MORE than $157,000 of funding under the latest round of Supporting Younger Veterans Grants, has been awarded to Flinders University, in concert with William Kibby VC Men’s Shed, to develop a program to support younger veterans undertaking tertiary education.
Today Minister for Veterans’ Affairs Darren Chester and Federal Member for Boothby Nicolle Flint announced that this grant will support younger veterans studying, which will lead to improved pathways as they move into civilian life.
“The Government is putting veterans and families first by supporting the needs of younger veterans as they transition out of the Australian Defence Force (ADF) and establish themselves into civilian life.
“This program assists with the establishment of a [email protected] peer group which will provide transition, study and lifestyle support,” Mr Chester said.
“I offer my congratulations to Flinders University who will use some of this funding to also conduct some research on the barriers and enablers to younger veterans studying at the tertiary level,” Ms Flint said.
Flinders University Vice-Chancellor Professor Colin Stirling says the initiative has the potential to make a difference in the lives of many who have served the nation.
“This grant will help equip those who have bravely served our nation to pursue new careers, by supporting younger veterans to successfully transition from service to study,” Professor Stirling says.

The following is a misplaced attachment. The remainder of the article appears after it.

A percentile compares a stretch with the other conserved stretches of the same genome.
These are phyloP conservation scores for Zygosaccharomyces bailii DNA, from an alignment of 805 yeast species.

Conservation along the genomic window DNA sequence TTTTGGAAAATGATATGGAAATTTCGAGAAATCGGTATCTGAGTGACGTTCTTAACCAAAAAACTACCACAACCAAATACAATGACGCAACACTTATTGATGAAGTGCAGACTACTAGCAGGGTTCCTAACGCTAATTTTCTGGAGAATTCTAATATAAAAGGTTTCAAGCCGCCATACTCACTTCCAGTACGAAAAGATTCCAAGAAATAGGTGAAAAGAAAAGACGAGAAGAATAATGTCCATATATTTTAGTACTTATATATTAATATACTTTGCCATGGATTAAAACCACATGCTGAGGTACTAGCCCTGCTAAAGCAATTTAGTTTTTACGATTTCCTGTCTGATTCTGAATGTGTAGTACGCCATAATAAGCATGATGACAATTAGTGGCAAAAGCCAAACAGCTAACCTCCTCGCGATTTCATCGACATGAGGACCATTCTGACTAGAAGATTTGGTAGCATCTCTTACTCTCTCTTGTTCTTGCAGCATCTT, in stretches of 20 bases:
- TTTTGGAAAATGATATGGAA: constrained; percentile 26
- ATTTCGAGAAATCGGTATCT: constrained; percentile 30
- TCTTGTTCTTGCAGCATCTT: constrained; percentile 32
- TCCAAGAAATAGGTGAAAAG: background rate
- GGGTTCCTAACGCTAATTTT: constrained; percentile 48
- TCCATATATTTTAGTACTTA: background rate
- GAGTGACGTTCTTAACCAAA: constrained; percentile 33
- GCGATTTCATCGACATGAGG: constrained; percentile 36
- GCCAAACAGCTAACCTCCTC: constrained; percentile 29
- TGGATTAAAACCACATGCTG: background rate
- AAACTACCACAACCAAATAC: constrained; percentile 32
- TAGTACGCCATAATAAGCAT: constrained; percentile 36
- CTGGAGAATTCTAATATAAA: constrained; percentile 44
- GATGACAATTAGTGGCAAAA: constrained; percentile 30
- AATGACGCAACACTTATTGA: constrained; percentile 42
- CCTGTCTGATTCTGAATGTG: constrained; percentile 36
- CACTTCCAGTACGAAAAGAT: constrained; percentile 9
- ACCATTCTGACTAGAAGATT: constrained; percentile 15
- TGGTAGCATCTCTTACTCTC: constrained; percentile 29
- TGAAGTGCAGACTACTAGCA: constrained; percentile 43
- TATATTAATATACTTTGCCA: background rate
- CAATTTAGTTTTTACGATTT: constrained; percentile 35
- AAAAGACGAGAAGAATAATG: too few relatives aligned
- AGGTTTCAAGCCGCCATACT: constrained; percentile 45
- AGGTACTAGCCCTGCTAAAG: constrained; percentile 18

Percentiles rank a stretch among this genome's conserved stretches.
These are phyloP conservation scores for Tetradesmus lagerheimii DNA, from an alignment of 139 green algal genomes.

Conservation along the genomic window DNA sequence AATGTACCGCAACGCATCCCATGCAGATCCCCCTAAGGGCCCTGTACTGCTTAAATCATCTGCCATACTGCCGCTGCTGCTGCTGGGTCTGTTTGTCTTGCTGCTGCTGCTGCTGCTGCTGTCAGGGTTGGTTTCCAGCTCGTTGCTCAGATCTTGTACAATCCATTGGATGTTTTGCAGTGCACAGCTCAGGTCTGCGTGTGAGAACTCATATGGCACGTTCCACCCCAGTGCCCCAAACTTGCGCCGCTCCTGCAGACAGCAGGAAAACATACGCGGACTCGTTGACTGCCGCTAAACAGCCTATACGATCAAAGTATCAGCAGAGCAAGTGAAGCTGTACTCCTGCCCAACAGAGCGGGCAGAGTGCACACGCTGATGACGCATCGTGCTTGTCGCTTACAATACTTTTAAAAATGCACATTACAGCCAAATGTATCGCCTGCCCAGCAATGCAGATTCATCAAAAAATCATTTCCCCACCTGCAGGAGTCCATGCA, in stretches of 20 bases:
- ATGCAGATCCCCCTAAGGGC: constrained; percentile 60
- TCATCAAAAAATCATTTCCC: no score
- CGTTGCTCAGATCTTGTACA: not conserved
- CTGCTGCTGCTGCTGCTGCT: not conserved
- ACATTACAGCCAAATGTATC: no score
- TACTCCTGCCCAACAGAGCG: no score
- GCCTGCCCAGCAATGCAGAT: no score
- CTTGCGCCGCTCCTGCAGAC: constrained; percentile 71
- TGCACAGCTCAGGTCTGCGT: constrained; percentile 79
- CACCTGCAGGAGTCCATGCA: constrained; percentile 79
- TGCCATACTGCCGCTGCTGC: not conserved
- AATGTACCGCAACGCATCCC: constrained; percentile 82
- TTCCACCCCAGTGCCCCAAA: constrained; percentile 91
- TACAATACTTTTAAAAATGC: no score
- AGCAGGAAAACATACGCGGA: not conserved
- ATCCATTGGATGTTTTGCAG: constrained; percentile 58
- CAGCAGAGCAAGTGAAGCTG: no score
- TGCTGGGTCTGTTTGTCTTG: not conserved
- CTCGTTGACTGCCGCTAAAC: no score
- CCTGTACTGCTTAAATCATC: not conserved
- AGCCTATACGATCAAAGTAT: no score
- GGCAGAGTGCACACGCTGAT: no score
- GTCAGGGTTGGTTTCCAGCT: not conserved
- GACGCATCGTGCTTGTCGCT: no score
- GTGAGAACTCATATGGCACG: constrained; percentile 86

Flinders University’s grant recipient Associate Professor Ben Wadham says “Higher Education is a great pathway for some veterans.”
“Veterans often want to give back to the community and our research at Flinders University can help facilitate this. Therapists with military experience in particular have the advantage of having shared experience with veteran clients.”
Young veteran student Kane Hunt is currently completing a psychological science degree and is involved in helping other younger veteran students.
“The values that the army ingrained in me as a soldier – like hard work, initiative and teamwork, all kicked in when I started studying at university and gave me an advantage. I ultimately want to work with veterans and help, in some way, those guys who are facing the same issues after leaving the forces that I did,” Mr Hunt said.
The program will also explore collaboration with researchers at La Trobe University who are undertaking similar work under this grants program.
“This program will provide knowledge and capability in the younger veteran community and the tertiary institution, improving access to tertiary study for younger veterans involved in the initial phase of the program and future transitioning younger veterans,” Mr Chester said.
The next Supporting Younger Veterans Grant round is expected to open for applications in July 2019 and close in August 2019. Applications can be lodged online, through the Australian Government’s Community Grants Hub.